Saturday, July 20, 2024

The Climate Conversation: Can we act with enough urgency?

You remember the “debate” about cigarettes? We saw billions of dollars of disinformation from the tobacco companies. Science took a back seat to confusion until the dam finally broke, public health officials did their thing, we banned advertising, and most Americans accepted the scientific consensus that smoking causes cancer and heart disease. Only 12 of every 100 Americans smoke cigarettes today.

The same shocking immorality is at work today with the climate crisis. Coal, oil and gas companies have known for decades that burning fossil fuels causes temperatures to rise.

“Exxon Mobil Corp. had keener insight into the impending dangers of global warming than even NASA experts but still waged a decades-long campaign to discredit the science on climate change and its connection to the burning of fossil fuels,” the L.A. Times reported.

“Remarkably, 37 years ago Exxon accurately predicted that by 2019, the earth would hit a carbon dioxide concentration of 415 ppm and a temperature increase of almost 1 degree C,” Forbes Magazine reported.

The oil companies’ predictions have come true. We hit a record 424 ppm of atmospheric CO2 last May, and we’ve already raised temperatures 1 C (1.8 F).

On one hand, human beings have established dominion over an entire planet. Our knowledge expands exponentially. We can use a space-based telescope to reveal the origins of the universe. We can use electron microscopes to select genes prone to disease. We can flick open a palm-sized computer and call home from anywhere in the world. We are poised for greatness.

But, on the other hand, like a Shakespearian tragedy, we’re not moving fast enough to avoid the existential threat staring us in the face.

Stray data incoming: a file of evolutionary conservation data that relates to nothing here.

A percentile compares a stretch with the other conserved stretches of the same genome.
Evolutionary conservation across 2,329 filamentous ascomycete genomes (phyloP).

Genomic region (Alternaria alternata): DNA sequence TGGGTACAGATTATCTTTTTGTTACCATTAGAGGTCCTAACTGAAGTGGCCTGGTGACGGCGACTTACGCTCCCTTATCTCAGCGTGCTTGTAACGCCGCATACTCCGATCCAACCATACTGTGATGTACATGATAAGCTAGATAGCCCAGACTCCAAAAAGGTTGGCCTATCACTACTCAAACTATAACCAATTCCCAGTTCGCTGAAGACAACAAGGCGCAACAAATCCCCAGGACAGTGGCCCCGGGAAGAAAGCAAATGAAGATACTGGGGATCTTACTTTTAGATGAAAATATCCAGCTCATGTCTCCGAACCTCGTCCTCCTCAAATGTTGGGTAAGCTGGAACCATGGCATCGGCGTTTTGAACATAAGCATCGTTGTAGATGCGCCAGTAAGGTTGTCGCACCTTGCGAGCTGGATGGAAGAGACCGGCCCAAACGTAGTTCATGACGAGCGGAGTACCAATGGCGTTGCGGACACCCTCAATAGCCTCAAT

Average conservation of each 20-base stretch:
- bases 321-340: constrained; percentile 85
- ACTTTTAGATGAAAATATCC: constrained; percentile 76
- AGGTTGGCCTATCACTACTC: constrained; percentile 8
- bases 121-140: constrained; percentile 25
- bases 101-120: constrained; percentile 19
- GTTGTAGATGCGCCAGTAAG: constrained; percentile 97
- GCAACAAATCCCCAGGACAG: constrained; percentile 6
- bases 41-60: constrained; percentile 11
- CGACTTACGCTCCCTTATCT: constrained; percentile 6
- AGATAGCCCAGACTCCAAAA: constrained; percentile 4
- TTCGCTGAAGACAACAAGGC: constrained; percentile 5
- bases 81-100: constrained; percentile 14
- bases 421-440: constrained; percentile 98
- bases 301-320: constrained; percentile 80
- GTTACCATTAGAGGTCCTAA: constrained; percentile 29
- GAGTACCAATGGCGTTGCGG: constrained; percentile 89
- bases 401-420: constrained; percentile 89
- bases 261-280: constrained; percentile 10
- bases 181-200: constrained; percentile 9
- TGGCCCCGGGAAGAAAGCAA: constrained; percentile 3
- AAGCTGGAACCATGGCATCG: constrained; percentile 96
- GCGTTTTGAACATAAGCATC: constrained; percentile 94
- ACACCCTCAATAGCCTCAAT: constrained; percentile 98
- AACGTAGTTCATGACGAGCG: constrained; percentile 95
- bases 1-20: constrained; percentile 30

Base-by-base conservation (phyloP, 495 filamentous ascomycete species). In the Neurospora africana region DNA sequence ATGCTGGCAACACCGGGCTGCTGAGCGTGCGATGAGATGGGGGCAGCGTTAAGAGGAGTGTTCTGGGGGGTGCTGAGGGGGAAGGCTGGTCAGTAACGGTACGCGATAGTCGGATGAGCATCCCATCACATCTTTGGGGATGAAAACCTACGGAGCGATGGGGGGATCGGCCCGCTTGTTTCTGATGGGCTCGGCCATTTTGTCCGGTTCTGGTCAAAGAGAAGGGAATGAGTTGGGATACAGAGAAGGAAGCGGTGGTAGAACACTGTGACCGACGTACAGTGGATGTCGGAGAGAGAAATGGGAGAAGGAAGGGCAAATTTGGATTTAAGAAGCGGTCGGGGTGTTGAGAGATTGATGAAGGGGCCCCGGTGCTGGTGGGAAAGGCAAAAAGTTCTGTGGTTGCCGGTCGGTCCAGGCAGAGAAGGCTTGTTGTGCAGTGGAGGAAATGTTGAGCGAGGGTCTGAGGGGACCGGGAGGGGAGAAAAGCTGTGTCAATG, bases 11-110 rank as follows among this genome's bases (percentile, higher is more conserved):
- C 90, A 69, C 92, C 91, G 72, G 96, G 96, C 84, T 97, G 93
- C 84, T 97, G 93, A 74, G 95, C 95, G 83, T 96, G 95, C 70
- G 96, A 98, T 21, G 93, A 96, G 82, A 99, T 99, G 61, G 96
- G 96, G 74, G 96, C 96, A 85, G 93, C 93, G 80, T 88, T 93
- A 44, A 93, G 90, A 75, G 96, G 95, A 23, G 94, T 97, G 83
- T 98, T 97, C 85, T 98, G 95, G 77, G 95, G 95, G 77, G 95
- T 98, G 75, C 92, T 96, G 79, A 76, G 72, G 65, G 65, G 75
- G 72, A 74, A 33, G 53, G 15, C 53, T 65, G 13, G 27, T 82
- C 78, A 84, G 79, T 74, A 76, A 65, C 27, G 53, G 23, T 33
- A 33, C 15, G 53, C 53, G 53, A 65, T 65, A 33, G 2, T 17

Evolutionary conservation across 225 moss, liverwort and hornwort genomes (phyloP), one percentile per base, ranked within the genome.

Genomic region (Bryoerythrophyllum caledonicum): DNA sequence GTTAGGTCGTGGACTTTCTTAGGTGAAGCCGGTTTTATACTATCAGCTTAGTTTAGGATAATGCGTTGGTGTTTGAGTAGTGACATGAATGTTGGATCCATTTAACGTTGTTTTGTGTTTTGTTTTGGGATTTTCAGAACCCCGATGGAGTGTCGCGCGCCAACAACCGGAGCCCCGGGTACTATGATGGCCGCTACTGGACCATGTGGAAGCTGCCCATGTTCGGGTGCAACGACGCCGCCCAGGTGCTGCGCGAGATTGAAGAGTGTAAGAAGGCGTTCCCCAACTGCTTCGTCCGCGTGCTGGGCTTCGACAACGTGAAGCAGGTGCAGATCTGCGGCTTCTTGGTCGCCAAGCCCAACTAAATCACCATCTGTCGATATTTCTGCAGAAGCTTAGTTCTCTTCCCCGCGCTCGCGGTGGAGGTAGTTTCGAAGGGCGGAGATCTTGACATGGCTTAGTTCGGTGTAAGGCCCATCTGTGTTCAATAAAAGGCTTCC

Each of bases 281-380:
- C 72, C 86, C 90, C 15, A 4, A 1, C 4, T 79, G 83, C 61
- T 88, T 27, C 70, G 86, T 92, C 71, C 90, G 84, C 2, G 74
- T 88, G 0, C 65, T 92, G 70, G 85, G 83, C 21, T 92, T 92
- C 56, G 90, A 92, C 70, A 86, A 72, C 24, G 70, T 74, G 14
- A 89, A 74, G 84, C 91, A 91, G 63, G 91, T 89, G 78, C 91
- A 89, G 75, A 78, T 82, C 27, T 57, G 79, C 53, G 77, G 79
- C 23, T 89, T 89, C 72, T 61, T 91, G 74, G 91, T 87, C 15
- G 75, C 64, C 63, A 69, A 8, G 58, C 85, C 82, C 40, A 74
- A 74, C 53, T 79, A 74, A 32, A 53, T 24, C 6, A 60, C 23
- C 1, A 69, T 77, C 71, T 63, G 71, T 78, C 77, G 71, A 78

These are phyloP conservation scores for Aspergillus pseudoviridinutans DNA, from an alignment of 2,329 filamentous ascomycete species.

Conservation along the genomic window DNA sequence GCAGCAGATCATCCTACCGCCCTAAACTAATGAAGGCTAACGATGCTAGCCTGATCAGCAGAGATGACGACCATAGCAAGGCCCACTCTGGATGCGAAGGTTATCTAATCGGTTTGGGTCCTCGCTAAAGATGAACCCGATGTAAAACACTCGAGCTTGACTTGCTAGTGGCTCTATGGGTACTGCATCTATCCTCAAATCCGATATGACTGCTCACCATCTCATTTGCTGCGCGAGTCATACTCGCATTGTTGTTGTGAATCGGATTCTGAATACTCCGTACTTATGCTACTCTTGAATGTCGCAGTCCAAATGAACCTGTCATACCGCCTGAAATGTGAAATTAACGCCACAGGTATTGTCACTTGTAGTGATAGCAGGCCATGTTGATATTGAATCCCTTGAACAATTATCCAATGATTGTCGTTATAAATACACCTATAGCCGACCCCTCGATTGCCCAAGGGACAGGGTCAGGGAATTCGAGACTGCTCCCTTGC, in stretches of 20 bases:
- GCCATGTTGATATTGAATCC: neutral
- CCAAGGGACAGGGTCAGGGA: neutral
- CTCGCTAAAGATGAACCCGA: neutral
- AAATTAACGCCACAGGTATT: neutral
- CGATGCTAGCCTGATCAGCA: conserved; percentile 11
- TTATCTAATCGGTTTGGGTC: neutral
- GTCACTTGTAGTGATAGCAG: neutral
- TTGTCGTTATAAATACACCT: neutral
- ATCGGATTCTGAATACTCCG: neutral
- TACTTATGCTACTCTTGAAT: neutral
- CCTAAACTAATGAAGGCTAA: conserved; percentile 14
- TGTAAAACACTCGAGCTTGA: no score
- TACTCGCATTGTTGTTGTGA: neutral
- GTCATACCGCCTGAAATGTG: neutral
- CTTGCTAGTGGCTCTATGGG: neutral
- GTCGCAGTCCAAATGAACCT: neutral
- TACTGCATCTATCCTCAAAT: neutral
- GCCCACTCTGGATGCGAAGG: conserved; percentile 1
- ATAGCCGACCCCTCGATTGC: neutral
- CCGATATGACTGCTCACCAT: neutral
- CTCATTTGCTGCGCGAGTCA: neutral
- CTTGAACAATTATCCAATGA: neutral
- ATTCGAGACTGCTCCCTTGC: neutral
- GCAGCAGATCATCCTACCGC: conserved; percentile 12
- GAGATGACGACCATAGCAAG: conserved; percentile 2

World-wide, July was the hottest month on record. August was the second hottest month. Drought has taken hold here on Flathead Lake and has spread all the way to the Arctic.

In Canada, beginning in May, more than 6,400 fires burned 44 million acres, twice the previous record. That’s 68,000 square miles, five percent of Canada’s vast boreal forests. One fire in British Columbia, the Donnie Creek fire, burned more than 2,100 square miles. As we write this, 500 fires are still burning out of control. We’re fooling ourselves if we think it can’t happen here.

One of the honored theories of psychology is Maslov’s hierarchy of needs. When you’re starving or homeless, your responses are quite different than those of a person whose good job provides the comforts of a middle-class life.

We’re seeing a similar thing with the climate crisis. Because more and more of us are feeling the effects of climate change, 76 percent of us now say they are concerned about global warming. Half of us tell pollsters they faced extreme weather in the past month. Twenty percent of Americans now think they might have to move because of climate change.

There’s still time. We have entered the clean power era. We know how to solve the problem. We have reliable clean energy options, a new fleet of electric vehicles, electric heat pumps for our home, and business is poised to boom.

Our challenge as citizens of the Mission Valley, as Americans, and as residents of the third planet from the Sun is to act with urgency.

The Climate Conversation is a monthly column in the Lake County Leader that explores the climate crisis. The writers are expressing their opinions, not necessarily those of the organizations they are affiliated with.